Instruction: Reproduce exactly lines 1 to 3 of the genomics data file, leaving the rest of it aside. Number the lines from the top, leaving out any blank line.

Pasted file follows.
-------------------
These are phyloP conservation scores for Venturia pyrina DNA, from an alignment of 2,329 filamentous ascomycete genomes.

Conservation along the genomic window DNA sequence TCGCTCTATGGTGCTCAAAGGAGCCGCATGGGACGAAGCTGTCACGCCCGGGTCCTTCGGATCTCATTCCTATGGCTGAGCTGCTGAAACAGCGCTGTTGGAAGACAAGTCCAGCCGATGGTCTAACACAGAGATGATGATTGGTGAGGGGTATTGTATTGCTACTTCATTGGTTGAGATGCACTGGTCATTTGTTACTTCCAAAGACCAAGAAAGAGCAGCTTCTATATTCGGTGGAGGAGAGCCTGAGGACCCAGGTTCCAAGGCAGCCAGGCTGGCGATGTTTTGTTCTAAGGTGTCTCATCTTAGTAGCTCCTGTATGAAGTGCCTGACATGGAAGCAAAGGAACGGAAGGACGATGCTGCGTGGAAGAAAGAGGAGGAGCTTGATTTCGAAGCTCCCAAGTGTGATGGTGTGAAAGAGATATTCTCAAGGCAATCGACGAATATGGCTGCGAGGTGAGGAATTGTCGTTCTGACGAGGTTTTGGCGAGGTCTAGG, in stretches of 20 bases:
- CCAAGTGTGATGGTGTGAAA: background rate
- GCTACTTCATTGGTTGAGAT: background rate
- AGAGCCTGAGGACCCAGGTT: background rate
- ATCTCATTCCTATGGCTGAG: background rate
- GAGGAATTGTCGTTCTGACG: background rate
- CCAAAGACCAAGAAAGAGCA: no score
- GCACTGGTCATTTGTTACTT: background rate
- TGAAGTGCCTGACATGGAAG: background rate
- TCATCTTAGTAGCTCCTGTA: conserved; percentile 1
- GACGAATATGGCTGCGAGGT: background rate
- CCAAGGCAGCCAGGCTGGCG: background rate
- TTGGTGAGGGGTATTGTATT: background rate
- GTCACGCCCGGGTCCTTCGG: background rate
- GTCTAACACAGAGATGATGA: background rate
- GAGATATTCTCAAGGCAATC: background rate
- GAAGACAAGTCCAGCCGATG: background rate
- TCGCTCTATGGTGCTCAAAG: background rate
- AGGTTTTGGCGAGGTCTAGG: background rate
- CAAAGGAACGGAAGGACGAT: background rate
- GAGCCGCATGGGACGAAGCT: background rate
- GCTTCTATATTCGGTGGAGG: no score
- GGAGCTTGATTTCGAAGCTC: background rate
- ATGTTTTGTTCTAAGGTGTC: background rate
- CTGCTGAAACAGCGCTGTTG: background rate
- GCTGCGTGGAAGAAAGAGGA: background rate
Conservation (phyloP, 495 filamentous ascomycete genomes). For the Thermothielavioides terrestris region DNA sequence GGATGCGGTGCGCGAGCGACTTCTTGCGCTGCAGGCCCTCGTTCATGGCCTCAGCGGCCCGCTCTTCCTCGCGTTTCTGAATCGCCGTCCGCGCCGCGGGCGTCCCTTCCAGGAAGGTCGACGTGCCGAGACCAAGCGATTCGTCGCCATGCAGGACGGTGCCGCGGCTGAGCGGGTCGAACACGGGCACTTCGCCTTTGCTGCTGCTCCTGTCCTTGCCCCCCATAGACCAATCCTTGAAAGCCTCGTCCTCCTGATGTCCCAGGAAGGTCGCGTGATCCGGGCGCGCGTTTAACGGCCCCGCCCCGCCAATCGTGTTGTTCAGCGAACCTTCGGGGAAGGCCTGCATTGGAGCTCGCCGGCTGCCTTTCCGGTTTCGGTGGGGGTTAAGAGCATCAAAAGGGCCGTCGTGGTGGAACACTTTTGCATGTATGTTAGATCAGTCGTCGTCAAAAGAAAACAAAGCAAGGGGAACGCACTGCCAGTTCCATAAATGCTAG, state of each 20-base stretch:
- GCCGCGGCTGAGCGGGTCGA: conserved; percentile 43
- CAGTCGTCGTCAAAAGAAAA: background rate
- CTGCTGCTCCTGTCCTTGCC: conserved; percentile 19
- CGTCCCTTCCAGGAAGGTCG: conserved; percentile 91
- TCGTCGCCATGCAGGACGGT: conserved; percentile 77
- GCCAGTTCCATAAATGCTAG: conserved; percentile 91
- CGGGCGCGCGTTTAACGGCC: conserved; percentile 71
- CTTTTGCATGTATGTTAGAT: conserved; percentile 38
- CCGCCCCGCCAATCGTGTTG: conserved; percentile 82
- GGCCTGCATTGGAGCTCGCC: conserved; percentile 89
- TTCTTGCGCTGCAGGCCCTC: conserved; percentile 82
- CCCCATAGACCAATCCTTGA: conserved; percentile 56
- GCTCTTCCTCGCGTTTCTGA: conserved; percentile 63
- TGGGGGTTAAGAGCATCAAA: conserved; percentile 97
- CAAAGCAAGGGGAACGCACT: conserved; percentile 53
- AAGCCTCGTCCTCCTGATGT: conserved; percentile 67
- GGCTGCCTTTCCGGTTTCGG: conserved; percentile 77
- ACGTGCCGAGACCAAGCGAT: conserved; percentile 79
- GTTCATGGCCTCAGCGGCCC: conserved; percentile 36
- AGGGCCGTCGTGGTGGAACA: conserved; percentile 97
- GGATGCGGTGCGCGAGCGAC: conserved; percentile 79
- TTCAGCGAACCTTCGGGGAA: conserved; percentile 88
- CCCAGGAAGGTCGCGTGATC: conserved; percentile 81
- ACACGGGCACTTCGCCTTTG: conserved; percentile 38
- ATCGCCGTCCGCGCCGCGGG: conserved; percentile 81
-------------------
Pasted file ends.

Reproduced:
These are phyloP conservation scores for Venturia pyrina DNA, from an alignment of 2,329 filamentous ascomycete genomes.

Conservation along the genomic window DNA sequence TCGCTCTATGGTGCTCAAAGGAGCCGCATGGGACGAAGCTGTCACGCCCGGGTCCTTCGGATCTCATTCCTATGGCTGAGCTGCTGAAACAGCGCTGTTGGAAGACAAGTCCAGCCGATGGTCTAACACAGAGATGATGATTGGTGAGGGGTATTGTATTGCTACTTCATTGGTTGAGATGCACTGGTCATTTGTTACTTCCAAAGACCAAGAAAGAGCAGCTTCTATATTCGGTGGAGGAGAGCCTGAGGACCCAGGTTCCAAGGCAGCCAGGCTGGCGATGTTTTGTTCTAAGGTGTCTCATCTTAGTAGCTCCTGTATGAAGTGCCTGACATGGAAGCAAAGGAACGGAAGGACGATGCTGCGTGGAAGAAAGAGGAGGAGCTTGATTTCGAAGCTCCCAAGTGTGATGGTGTGAAAGAGATATTCTCAAGGCAATCGACGAATATGGCTGCGAGGTGAGGAATTGTCGTTCTGACGAGGTTTTGGCGAGGTCTAGG, in stretches of 20 bases:
- CCAAGTGTGATGGTGTGAAA: background rate